But aren’t rabbits and dogs natural enemies? Can we ever overcome the dog’s instinct for predation?

Well, yes. And no. It depends on the dog. And the rabbit. And the human. Speaking of humans, and natural enemies, what species tortures and kills millions of rabbit every year in the name of fashion? What species domesticated, breeds, and trains dogs to kill rabbits not for sustenance but for “sport”? If you were a rabbit, which species would you be wary of?

In many dogs, the hunting instinct is buried deep below generations of domestication. Others have a stronger urge to chase, which may even have been encouraged (or, at least, not effectively discouraged) by their human. The purpose of the introductory exercises is not only to control Fido and to teach him your definition of good manners but also to show him that Thumper is a member of your (and his) household. Just as a dog might chase neighborhood cats but not cats with whom he lives, Fido can learn that Thumper is family, not dinner. Of course, these possibilities do not exist for hutch rabbits or back-yard dogs. Such animals are not members of your or each other’s family and should never be left alone together.

Can you ever leave Fido and Thumper together without supervision? The cautious approach says no. For some situations, this is also the realistic answer. I have heard many horror stories about dogs and rabbits who were “just fine together until one day… I don’t know how it could have happened….” In all of these cases the definition of “just fine together” was very different from the one proposed here. It does not mean “Fido doesn’t lunge at the cage every time he walks by it, but they’ve never actually been together with Thumper out of his cage.” Nor does it mean “But Fido’s such a sweet dog. He’s great with the kids” or “I yell at him every time he goes for the rabbit . He knows he’s not supposed to.” I wish I could give a specific description of what it does mean. The best I can offer is that it’s a feeling. If you’re not sure, don’t do it. If you do want to try it, at first leave them together for short periods when you are home. Be honest with yourself. If Fido and Thumper can keep company with you, that’s an admirable goal and a source of pleasure for everyone.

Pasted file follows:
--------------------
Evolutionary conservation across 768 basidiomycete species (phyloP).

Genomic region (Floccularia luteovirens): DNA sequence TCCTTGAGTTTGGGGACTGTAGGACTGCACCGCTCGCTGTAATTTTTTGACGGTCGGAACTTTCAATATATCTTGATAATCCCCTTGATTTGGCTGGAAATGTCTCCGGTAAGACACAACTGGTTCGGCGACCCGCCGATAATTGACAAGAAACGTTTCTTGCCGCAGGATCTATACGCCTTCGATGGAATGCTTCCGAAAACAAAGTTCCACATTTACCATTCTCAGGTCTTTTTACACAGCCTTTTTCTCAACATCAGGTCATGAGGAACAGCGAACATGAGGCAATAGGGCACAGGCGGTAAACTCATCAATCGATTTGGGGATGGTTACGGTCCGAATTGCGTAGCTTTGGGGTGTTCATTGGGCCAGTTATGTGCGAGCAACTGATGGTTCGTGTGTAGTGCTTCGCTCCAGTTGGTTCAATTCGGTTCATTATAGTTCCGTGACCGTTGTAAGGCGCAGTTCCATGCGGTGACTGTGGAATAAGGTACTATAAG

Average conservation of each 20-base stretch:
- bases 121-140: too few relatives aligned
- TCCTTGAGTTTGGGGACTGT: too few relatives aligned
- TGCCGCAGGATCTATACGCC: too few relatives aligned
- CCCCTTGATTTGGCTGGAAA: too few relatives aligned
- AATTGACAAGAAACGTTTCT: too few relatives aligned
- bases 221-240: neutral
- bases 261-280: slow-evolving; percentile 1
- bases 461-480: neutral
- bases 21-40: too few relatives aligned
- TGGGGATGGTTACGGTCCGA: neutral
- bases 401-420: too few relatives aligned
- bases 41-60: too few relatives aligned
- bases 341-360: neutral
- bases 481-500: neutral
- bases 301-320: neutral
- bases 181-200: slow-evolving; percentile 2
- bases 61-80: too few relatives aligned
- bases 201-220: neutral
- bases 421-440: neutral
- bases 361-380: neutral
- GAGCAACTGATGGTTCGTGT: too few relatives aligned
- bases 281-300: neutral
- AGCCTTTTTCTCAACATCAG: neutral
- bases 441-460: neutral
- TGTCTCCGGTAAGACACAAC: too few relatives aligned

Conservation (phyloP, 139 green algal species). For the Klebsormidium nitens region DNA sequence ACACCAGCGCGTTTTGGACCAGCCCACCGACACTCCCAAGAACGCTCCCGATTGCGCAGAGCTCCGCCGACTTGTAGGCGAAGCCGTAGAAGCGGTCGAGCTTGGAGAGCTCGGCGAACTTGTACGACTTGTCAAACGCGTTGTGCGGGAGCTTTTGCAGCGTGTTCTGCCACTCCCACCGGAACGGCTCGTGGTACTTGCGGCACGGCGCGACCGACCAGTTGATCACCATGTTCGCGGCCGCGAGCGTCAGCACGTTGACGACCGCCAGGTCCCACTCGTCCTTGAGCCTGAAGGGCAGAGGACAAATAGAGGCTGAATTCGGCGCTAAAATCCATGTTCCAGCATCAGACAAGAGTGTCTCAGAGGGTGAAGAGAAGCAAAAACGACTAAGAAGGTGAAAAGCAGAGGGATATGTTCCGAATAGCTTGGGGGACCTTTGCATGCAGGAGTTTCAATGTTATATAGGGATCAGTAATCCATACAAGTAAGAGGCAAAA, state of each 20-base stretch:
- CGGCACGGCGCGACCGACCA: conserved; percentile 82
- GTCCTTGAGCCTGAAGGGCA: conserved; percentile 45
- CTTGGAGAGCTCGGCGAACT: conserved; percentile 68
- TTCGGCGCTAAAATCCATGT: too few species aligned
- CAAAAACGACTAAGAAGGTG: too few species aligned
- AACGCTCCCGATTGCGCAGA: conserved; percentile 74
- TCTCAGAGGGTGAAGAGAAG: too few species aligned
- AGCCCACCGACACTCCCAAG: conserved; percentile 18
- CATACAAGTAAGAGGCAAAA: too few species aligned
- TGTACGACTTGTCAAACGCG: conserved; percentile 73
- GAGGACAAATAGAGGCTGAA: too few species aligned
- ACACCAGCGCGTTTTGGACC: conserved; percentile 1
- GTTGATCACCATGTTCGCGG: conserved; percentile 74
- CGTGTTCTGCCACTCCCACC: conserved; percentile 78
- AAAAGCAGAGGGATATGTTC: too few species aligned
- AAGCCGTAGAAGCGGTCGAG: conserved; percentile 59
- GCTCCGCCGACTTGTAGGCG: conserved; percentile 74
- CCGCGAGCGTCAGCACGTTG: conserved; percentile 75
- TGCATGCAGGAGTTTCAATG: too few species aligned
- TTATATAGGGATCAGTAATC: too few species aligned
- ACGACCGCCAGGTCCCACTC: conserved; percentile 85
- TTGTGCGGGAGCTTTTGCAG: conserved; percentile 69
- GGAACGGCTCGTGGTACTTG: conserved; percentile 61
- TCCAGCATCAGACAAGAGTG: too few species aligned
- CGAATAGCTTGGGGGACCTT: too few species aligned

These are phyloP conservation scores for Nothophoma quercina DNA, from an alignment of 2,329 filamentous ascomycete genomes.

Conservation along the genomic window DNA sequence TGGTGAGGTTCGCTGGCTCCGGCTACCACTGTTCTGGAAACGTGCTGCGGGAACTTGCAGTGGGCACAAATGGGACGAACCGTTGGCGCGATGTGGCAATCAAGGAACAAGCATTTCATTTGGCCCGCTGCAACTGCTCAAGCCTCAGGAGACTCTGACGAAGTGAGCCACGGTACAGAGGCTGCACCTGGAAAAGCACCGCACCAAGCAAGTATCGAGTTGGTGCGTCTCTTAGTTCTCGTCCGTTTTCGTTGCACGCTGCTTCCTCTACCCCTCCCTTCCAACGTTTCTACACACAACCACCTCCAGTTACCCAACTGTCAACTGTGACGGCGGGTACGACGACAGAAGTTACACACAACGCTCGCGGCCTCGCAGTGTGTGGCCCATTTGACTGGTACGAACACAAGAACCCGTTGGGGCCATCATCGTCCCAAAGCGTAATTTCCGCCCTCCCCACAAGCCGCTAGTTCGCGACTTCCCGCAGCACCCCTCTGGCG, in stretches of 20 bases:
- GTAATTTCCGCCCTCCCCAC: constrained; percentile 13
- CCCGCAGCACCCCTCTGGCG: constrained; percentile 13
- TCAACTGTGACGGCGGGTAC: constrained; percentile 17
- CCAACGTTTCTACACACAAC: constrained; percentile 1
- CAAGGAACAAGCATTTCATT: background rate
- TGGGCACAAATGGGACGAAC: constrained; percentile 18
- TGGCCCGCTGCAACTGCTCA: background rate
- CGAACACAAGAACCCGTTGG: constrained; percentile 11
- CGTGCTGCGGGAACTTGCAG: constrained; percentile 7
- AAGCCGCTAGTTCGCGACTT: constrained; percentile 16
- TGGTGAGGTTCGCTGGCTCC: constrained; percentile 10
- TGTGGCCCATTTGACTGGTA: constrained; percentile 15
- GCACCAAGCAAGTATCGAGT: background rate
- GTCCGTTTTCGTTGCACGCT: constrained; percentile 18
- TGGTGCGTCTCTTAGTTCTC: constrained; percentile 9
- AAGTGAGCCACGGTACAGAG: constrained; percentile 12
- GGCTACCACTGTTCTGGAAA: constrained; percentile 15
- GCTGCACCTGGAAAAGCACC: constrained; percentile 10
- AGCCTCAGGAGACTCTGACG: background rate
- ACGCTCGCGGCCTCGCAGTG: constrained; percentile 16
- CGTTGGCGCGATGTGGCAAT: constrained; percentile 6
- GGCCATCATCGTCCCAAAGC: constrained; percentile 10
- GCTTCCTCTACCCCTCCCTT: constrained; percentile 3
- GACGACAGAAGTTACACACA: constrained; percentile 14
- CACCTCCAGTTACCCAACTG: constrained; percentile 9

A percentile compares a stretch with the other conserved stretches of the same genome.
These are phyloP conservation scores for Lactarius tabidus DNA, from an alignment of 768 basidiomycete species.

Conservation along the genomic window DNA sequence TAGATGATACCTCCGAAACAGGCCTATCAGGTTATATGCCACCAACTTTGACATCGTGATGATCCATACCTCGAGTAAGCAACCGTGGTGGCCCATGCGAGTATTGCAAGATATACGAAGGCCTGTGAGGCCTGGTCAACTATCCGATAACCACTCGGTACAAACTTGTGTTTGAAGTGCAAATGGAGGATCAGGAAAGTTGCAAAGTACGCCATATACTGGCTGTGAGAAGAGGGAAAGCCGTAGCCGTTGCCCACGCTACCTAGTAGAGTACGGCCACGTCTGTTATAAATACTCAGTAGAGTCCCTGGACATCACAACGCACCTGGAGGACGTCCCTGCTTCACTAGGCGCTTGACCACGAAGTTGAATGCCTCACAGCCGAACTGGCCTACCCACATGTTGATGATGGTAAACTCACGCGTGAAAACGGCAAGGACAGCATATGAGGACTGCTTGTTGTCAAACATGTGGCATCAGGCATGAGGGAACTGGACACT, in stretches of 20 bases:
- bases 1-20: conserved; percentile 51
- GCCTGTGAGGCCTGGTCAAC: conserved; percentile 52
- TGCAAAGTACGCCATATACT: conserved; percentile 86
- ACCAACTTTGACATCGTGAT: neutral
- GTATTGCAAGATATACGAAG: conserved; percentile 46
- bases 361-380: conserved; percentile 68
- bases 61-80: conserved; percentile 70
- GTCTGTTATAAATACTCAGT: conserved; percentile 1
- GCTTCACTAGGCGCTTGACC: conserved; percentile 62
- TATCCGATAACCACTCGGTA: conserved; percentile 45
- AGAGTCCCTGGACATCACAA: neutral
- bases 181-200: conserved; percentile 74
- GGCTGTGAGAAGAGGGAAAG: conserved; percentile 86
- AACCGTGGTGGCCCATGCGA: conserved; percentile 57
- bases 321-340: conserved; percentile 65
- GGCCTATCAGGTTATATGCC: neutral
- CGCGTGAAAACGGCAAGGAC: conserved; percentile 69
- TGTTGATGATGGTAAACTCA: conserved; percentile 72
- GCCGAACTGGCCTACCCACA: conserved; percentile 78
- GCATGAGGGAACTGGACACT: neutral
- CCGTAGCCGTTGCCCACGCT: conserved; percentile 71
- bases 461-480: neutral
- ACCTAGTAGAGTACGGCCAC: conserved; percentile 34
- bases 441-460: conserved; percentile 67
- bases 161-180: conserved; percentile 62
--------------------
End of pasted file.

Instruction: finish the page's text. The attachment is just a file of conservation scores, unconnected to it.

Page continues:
From Warren-Wise, a regular column of the House Rabbit Journal:

In looking over the numerous stories sent in response to our article “When Fido Met Thumper,” we have to conclude that the likelihood of success in a dog/rabbit relationship is far greater when working with a calm, mature dog. Adhering to the notion that the animals should “grow up together” is generally not a sound practice.

After being harassed by a playful pup, a rabbit can go into a terminal state of shock. If you find that your rabbit has been badgered by another animal, get veterinary treatment immediately. Symptoms may not show up for several hours, and by then it may be too late.

An enlightened HRS member tells us how well her two dogs and rabbit get along. She doesn’t leave them unsupervised, but as she points out, “You don’t leave your (human) kids unsupervised.”

Caution: Coyote-dog mixes and wolf-dog mixes should NEVER be allowed to live with a rabbit, supervised or not.